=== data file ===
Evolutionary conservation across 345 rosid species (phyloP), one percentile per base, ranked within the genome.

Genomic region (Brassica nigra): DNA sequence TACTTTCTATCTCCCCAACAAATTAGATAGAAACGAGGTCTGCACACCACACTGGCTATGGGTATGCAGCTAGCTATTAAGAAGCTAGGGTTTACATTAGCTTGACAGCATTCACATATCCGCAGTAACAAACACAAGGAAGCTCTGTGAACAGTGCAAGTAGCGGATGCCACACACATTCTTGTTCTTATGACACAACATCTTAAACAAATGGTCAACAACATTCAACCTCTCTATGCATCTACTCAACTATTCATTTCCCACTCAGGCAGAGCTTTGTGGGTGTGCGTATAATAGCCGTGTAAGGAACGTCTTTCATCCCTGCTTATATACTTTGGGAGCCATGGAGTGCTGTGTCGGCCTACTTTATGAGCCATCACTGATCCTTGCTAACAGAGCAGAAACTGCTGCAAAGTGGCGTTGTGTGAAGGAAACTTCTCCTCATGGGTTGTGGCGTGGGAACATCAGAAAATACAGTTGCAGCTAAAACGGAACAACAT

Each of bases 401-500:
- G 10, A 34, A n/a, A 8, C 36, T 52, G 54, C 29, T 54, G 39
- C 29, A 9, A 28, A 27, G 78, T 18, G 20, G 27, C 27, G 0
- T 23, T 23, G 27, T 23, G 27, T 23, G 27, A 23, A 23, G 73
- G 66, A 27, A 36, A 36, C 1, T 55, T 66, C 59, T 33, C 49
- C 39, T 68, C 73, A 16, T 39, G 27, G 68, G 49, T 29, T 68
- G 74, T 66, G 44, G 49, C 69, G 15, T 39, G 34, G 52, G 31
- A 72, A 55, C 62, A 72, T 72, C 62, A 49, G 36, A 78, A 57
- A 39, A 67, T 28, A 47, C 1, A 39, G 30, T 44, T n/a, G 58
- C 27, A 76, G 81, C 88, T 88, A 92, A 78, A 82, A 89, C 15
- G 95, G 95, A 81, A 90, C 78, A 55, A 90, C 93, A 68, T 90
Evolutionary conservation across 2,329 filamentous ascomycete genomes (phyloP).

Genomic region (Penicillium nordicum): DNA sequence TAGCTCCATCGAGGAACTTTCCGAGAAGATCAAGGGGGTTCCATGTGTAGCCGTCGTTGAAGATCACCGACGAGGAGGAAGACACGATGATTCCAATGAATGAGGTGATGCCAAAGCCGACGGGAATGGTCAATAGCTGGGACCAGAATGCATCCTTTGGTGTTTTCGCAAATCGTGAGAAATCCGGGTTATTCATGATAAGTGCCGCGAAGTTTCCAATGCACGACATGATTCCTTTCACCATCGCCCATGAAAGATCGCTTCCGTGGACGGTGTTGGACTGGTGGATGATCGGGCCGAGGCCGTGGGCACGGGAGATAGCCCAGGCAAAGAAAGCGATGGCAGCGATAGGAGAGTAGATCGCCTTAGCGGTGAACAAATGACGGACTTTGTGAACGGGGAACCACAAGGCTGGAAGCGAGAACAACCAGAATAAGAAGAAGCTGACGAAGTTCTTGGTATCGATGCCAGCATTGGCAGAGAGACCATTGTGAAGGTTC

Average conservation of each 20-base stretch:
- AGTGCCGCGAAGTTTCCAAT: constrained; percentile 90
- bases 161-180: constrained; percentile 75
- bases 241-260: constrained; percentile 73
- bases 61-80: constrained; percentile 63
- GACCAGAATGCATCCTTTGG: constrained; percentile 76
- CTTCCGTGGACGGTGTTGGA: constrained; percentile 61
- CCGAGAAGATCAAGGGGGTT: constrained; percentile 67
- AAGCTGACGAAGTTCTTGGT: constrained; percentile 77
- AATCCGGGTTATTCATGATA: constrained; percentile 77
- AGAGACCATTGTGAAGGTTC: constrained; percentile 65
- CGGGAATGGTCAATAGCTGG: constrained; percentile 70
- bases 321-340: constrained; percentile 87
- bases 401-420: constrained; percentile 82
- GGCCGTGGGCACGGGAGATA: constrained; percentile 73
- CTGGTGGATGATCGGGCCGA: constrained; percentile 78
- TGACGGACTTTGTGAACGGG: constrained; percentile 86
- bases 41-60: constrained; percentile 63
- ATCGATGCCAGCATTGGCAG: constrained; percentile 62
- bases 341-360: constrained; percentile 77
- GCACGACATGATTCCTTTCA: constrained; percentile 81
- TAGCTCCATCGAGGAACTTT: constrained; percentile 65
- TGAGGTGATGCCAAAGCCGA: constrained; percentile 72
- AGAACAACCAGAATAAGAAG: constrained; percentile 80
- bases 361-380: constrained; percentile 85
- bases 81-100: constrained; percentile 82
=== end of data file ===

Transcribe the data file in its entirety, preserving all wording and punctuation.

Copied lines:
Evolutionary conservation across 345 rosid species (phyloP), one percentile per base, ranked within the genome.

Genomic region (Brassica nigra): DNA sequence TACTTTCTATCTCCCCAACAAATTAGATAGAAACGAGGTCTGCACACCACACTGGCTATGGGTATGCAGCTAGCTATTAAGAAGCTAGGGTTTACATTAGCTTGACAGCATTCACATATCCGCAGTAACAAACACAAGGAAGCTCTGTGAACAGTGCAAGTAGCGGATGCCACACACATTCTTGTTCTTATGACACAACATCTTAAACAAATGGTCAACAACATTCAACCTCTCTATGCATCTACTCAACTATTCATTTCCCACTCAGGCAGAGCTTTGTGGGTGTGCGTATAATAGCCGTGTAAGGAACGTCTTTCATCCCTGCTTATATACTTTGGGAGCCATGGAGTGCTGTGTCGGCCTACTTTATGAGCCATCACTGATCCTTGCTAACAGAGCAGAAACTGCTGCAAAGTGGCGTTGTGTGAAGGAAACTTCTCCTCATGGGTTGTGGCGTGGGAACATCAGAAAATACAGTTGCAGCTAAAACGGAACAACAT

Each of bases 401-500:
- G 10, A 34, A n/a, A 8, C 36, T 52, G 54, C 29, T 54, G 39
- C 29, A 9, A 28, A 27, G 78, T 18, G 20, G 27, C 27, G 0
- T 23, T 23, G 27, T 23, G 27, T 23, G 27, A 23, A 23, G 73
- G 66, A 27, A 36, A 36, C 1, T 55, T 66, C 59, T 33, C 49
- C 39, T 68, C 73, A 16, T 39, G 27, G 68, G 49, T 29, T 68
- G 74, T 66, G 44, G 49, C 69, G 15, T 39, G 34, G 52, G 31
- A 72, A 55, C 62, A 72, T 72, C 62, A 49, G 36, A 78, A 57
- A 39, A 67, T 28, A 47, C 1, A 39, G 30, T 44, T n/a, G 58
- C 27, A 76, G 81, C 88, T 88, A 92, A 78, A 82, A 89, C 15
- G 95, G 95, A 81, A 90, C 78, A 55, A 90, C 93, A 68, T 90
Evolutionary conservation across 2,329 filamentous ascomycete genomes (phyloP).

Genomic region (Penicillium nordicum): DNA sequence TAGCTCCATCGAGGAACTTTCCGAGAAGATCAAGGGGGTTCCATGTGTAGCCGTCGTTGAAGATCACCGACGAGGAGGAAGACACGATGATTCCAATGAATGAGGTGATGCCAAAGCCGACGGGAATGGTCAATAGCTGGGACCAGAATGCATCCTTTGGTGTTTTCGCAAATCGTGAGAAATCCGGGTTATTCATGATAAGTGCCGCGAAGTTTCCAATGCACGACATGATTCCTTTCACCATCGCCCATGAAAGATCGCTTCCGTGGACGGTGTTGGACTGGTGGATGATCGGGCCGAGGCCGTGGGCACGGGAGATAGCCCAGGCAAAGAAAGCGATGGCAGCGATAGGAGAGTAGATCGCCTTAGCGGTGAACAAATGACGGACTTTGTGAACGGGGAACCACAAGGCTGGAAGCGAGAACAACCAGAATAAGAAGAAGCTGACGAAGTTCTTGGTATCGATGCCAGCATTGGCAGAGAGACCATTGTGAAGGTTC

Average conservation of each 20-base stretch:
- AGTGCCGCGAAGTTTCCAAT: constrained; percentile 90
- bases 161-180: constrained; percentile 75
- bases 241-260: constrained; percentile 73
- bases 61-80: constrained; percentile 63
- GACCAGAATGCATCCTTTGG: constrained; percentile 76
- CTTCCGTGGACGGTGTTGGA: constrained; percentile 61
- CCGAGAAGATCAAGGGGGTT: constrained; percentile 67
- AAGCTGACGAAGTTCTTGGT: constrained; percentile 77
- AATCCGGGTTATTCATGATA: constrained; percentile 77
- AGAGACCATTGTGAAGGTTC: constrained; percentile 65
- CGGGAATGGTCAATAGCTGG: constrained; percentile 70
- bases 321-340: constrained; percentile 87
- bases 401-420: constrained; percentile 82
- GGCCGTGGGCACGGGAGATA: constrained; percentile 73
- CTGGTGGATGATCGGGCCGA: constrained; percentile 78
- TGACGGACTTTGTGAACGGG: constrained; percentile 86
- bases 41-60: constrained; percentile 63
- ATCGATGCCAGCATTGGCAG: constrained; percentile 62
- bases 341-360: constrained; percentile 77
- GCACGACATGATTCCTTTCA: constrained; percentile 81
- TAGCTCCATCGAGGAACTTT: constrained; percentile 65
- TGAGGTGATGCCAAAGCCGA: constrained; percentile 72
- AGAACAACCAGAATAAGAAG: constrained; percentile 80
- bases 361-380: constrained; percentile 85
- bases 81-100: constrained; percentile 82